Baby, I’m-a Want You (Bread)…for dVerse

Posted: December 17, 2014 in dVerse, Food, Poetry
Tags: , ,

Grace, at dVerse, challenges us to write a poem about bread, whether real or as a metaphor for something equally important and delectable.  I offer you my paean to a simple substance that has sustained humans for many delicious years.

IMG_0545

In a world of carb-avoiders and bread-deniers,
I remain staunchly one who,
   when a loaf or roll is ready for the knife,
   cannot contain myself until the topping
   (butter, jam, honey)
   is ready before diving in
   to that first glorious bite!

Sometimes I crave bread 
   the way an addict craves drugs,
   needing it,
   dreaming of it,
   salivating for it.
No sugarplums dance through my head
   but crusty loaves,
   the aroma surpassing that of the costliest perfume.

Years ago,
   when our girls were young,
   we bought a bread machine,
   that first loaf, 
   by my husband’s reckoning,
   a costly one at $250 plus ingredients,
   the next, half that price.
And so it halved
   until a crusty French bread,
   not taken out and shaped to a baguette
   but tasting just the same,
   simple water, flour, salt, sugar, and yeast turned into edible paradise,
   tallied a mere twenty cents or so.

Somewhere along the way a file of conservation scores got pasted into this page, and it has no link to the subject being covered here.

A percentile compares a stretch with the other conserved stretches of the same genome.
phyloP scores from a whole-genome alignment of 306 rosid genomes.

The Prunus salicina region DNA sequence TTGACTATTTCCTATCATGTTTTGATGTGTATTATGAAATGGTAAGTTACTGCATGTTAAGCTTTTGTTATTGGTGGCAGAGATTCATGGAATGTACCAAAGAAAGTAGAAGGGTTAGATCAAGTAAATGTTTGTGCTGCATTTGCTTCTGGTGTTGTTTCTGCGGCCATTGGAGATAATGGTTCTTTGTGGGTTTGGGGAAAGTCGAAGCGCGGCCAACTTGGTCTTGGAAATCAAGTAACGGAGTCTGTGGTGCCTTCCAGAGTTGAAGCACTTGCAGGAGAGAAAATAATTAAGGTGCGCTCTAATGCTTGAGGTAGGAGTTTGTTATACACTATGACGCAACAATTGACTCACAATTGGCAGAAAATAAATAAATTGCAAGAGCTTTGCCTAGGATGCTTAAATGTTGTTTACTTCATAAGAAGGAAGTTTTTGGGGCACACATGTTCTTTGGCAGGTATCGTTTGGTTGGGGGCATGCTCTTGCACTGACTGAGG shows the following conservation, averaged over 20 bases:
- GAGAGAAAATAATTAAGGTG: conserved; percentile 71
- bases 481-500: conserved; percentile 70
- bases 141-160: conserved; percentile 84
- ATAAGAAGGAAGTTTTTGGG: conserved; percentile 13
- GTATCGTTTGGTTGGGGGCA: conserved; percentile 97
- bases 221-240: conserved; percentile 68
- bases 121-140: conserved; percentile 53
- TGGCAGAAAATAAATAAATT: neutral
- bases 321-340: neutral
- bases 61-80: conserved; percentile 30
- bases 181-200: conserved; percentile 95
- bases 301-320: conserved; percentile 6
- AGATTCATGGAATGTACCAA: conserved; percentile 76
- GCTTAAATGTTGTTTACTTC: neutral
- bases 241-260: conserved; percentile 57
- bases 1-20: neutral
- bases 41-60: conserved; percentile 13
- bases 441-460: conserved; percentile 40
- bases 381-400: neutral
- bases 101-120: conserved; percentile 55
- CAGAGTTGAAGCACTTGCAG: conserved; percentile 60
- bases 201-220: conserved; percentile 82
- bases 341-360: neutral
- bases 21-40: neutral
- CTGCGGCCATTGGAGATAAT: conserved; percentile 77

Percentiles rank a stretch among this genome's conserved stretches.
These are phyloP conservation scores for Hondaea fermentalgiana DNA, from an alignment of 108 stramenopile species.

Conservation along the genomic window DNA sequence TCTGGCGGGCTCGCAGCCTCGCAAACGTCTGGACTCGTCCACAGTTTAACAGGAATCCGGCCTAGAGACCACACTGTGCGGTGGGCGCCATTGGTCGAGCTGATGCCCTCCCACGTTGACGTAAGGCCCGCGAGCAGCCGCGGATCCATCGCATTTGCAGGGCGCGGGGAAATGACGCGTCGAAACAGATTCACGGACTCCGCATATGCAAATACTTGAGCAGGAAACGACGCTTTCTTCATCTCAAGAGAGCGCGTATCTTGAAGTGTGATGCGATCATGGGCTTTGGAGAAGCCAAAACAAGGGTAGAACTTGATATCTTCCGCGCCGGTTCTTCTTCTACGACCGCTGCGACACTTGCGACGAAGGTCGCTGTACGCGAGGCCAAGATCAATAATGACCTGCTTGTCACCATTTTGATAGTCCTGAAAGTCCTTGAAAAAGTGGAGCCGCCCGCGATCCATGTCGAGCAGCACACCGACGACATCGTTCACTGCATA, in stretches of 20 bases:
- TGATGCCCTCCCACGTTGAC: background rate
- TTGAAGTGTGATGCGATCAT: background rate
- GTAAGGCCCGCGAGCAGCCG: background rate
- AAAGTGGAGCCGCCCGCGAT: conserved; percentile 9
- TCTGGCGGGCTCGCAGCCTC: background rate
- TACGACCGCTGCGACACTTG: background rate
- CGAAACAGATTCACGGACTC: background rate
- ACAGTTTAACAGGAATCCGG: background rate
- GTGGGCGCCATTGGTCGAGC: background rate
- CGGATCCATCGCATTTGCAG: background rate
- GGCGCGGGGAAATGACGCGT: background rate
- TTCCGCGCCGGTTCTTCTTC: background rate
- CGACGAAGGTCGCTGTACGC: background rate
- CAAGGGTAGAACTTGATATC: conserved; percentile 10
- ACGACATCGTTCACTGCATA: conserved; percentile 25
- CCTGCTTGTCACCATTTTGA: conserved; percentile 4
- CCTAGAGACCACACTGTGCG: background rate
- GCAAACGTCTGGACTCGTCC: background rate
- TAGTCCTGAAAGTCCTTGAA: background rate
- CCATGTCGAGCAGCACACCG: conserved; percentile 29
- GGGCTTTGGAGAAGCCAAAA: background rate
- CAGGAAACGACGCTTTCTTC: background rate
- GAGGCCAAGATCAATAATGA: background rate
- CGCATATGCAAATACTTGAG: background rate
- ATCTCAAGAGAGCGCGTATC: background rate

Ingredients placed into the machine the night before,
   we wakened to that blissful scent for months,
   until that dark day when our senses
   (now accustomed to the smell)
   no longer registered its fragrance 
   and we were left, beggered, with mere taste.

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Comments
  1. Amy Reese says:

    I want bread…NOW! Yummy. I could live on good bread alone, Janet. But a little wine to go with would be nice, too. 🙂

  2. Sandra says:

    Mmmm, bread. Double mmmm for French bread. I like their boules, what was your favourite Janet?

  3. Suzanne says:

    Lovely hymn to bread – I can also most smell that fresh baking aroma. I also really like the way you have presented your poem so that it looks like and old typewritten piece of paper.

    • Glad you enjoyed the poem, Suzanne. I can’t claim credit for the presentation, though, as with my WP blog, the only way I know of to keep formatting also puts that background behind the words. I’d love to be able to put out a poem without the background, but have no idea how to do it or if it’s even possible.

      janet

      • Suzanne says:

        It is hard to format poems on WordPress I agree. I like the effect you achieve even if it isn’t entirely what you want. 🙂

  4. Grace says:

    Nothing beats the smell of fresh crusty warm bread and that first bite ~ I never had nor thought of buying a bread machine as there’s a nearby bakery near our house ~ Thanks for joining in Janet ~

    Have a good week ~

    • Good morning, Grace, or at least it is where I live. There are many more bakeries now than there used to be and even grocery stores often have wonderful bread. But making it at home, whether by hand or by machine, has a special magic to it and, on a more prosaic level, costs much less and you always know what’s in it. 🙂

      Have a blessed Christmas,

      janet

  5. brian miller says:

    nice…we have one of those machines as well…love to wake up to that smell…and I love the home made bread better than store bought…I def could not get rid of all my carbs…I have limited them in the past…but they are so good…